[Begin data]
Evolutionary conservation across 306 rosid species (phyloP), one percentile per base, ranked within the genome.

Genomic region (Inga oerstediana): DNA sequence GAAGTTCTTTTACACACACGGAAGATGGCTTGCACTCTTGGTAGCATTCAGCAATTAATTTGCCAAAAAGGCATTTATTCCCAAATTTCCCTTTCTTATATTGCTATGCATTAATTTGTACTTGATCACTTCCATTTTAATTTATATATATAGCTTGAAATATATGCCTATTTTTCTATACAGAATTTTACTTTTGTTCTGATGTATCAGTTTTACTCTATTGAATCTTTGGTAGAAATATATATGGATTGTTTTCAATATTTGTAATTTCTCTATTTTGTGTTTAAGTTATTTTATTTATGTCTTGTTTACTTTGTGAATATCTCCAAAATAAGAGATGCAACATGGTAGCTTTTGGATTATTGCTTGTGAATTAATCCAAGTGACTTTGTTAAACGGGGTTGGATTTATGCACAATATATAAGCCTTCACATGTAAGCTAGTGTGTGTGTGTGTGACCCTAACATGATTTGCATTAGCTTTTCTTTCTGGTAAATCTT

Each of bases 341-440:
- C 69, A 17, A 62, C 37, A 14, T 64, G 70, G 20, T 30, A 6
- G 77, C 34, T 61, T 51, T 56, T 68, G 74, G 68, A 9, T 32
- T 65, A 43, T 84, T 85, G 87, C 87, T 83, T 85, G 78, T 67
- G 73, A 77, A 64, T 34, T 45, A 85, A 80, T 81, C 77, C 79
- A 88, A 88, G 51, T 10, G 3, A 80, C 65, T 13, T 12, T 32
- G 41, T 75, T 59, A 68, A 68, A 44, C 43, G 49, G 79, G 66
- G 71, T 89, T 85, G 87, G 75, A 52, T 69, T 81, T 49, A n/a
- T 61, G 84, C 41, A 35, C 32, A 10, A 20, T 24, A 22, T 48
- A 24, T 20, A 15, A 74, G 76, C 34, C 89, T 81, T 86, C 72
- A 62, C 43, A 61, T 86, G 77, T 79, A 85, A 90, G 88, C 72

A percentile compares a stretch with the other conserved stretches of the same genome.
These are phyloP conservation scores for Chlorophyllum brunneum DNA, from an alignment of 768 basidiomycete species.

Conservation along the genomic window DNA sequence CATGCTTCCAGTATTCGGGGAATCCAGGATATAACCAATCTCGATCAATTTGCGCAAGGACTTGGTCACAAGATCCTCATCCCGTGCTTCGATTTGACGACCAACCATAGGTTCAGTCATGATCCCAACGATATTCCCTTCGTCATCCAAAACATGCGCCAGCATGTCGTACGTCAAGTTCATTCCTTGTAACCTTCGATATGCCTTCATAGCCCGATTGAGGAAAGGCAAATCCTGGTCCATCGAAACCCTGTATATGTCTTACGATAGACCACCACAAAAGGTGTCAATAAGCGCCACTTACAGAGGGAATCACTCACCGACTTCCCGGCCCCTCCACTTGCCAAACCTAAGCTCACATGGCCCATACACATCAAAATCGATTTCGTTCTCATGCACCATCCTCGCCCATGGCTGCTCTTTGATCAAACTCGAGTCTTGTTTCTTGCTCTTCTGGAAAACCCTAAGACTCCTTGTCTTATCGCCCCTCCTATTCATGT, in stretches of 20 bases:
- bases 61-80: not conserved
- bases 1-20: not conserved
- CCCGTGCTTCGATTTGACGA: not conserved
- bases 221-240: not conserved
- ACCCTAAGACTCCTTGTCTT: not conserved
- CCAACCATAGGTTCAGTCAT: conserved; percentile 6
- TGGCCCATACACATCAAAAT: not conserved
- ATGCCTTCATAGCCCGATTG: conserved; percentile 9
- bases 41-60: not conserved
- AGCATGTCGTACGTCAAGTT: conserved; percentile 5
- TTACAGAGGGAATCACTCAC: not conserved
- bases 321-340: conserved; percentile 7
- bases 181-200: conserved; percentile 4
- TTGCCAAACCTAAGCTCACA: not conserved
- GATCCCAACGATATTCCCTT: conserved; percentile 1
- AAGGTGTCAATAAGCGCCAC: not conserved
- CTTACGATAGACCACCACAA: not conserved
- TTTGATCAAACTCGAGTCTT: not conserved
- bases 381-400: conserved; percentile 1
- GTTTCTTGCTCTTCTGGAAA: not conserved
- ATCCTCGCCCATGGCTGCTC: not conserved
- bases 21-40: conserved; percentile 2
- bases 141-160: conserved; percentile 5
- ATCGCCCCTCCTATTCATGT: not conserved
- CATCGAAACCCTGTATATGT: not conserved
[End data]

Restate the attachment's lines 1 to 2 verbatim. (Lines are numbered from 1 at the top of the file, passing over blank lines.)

Evolutionary conservation across 306 rosid species (phyloP), one percentile per base, ranked within the genome.

Genomic region (Inga oerstediana): DNA sequence GAAGTTCTTTTACACACACGGAAGATGGCTTGCACTCTTGGTAGCATTCAGCAATTAATTTGCCAAAAAGGCATTTATTCCCAAATTTCCCTTTCTTATATTGCTATGCATTAATTTGTACTTGATCACTTCCATTTTAATTTATATATATAGCTTGAAATATATGCCTATTTTTCTATACAGAATTTTACTTTTGTTCTGATGTATCAGTTTTACTCTATTGAATCTTTGGTAGAAATATATATGGATTGTTTTCAATATTTGTAATTTCTCTATTTTGTGTTTAAGTTATTTTATTTATGTCTTGTTTACTTTGTGAATATCTCCAAAATAAGAGATGCAACATGGTAGCTTTTGGATTATTGCTTGTGAATTAATCCAAGTGACTTTGTTAAACGGGGTTGGATTTATGCACAATATATAAGCCTTCACATGTAAGCTAGTGTGTGTGTGTGTGACCCTAACATGATTTGCATTAGCTTTTCTTTCTGGTAAATCTT